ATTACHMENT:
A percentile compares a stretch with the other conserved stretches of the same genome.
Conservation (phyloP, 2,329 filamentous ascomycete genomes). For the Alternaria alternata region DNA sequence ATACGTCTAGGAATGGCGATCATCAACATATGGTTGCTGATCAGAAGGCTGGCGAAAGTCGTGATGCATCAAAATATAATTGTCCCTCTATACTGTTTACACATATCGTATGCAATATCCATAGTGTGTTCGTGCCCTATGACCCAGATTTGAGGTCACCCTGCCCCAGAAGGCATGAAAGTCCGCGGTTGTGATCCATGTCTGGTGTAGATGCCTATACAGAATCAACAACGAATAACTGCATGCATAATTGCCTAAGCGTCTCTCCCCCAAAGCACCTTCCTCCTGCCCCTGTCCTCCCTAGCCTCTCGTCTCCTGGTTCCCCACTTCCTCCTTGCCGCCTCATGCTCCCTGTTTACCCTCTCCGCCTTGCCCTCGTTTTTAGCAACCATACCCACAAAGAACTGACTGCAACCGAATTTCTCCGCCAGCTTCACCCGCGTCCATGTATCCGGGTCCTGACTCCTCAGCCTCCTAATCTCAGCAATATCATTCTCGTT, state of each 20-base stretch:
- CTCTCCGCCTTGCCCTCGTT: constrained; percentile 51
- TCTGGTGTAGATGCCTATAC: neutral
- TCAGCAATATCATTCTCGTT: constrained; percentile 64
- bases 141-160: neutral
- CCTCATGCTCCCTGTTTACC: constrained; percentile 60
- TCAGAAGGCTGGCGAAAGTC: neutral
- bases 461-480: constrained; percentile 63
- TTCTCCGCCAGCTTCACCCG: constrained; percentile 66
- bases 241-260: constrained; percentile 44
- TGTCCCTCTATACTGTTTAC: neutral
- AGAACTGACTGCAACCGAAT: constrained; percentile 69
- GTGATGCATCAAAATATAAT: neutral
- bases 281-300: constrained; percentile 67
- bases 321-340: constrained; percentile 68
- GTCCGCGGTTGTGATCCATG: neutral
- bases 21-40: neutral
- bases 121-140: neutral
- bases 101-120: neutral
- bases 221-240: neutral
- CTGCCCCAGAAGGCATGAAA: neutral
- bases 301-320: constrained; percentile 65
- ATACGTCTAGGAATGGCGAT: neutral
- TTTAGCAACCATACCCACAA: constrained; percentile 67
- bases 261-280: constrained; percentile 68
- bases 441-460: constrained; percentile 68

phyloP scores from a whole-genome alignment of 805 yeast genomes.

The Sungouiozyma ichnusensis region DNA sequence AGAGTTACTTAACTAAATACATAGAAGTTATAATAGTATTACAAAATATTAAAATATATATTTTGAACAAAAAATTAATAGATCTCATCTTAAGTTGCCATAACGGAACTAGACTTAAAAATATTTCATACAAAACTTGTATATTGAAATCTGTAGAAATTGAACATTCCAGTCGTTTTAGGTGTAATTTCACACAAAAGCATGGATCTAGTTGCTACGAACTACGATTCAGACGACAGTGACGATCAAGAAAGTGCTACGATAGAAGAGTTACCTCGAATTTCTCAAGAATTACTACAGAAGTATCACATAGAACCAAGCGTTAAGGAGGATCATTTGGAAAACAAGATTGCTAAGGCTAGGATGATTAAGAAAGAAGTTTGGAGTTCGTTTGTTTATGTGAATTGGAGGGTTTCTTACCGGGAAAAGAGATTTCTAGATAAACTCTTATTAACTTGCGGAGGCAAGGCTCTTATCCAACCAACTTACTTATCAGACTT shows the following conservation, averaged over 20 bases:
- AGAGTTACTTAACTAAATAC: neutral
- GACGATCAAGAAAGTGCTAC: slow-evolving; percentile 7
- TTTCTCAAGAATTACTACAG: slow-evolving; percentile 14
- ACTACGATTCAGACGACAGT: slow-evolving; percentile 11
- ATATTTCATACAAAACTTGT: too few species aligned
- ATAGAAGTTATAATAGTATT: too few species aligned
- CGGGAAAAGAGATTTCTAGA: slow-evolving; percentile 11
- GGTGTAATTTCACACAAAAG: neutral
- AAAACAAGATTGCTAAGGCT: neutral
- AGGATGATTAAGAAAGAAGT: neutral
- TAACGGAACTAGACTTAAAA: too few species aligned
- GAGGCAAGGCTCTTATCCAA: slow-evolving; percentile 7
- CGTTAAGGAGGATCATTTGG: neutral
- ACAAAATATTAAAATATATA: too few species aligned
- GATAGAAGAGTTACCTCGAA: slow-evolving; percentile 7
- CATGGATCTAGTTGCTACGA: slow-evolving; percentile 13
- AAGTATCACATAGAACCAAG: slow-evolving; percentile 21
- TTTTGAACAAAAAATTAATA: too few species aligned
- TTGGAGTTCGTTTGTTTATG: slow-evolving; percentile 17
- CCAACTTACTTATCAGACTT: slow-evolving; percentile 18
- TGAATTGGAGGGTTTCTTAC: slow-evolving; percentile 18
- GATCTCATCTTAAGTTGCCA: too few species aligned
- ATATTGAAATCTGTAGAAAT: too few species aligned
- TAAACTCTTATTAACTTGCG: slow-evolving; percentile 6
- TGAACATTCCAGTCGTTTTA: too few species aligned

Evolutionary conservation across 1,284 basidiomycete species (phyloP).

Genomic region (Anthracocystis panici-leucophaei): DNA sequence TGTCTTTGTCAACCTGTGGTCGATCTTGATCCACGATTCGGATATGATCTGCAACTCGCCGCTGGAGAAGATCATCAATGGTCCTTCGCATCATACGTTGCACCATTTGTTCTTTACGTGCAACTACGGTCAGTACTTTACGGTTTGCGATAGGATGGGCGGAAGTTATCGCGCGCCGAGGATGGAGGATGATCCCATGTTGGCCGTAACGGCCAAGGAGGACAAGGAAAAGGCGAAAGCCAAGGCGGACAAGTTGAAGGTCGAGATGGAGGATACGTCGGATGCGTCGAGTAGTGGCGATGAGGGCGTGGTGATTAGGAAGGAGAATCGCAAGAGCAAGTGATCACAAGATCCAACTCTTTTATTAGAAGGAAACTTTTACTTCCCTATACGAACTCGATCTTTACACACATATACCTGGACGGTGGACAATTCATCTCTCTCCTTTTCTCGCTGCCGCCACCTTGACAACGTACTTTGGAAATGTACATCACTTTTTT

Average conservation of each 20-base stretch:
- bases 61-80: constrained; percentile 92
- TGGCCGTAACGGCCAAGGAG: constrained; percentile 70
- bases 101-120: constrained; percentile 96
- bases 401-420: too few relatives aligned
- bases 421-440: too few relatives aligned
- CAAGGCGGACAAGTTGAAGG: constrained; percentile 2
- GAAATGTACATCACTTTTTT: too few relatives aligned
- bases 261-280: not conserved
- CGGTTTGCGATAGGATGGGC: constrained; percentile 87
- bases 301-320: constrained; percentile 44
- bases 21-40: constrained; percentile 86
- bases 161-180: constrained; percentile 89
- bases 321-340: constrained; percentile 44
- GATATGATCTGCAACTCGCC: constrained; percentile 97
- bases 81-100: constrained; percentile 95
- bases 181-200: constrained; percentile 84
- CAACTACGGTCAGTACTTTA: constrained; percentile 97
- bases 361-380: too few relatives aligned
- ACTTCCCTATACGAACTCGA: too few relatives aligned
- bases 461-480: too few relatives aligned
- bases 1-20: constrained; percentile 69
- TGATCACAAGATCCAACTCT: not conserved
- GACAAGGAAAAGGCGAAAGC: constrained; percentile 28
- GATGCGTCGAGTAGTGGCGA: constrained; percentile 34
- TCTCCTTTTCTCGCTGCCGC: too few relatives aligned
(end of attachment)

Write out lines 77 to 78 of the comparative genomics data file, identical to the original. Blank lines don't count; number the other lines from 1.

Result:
- bases 461-480: too few relatives aligned
- bases 1-20: constrained; percentile 69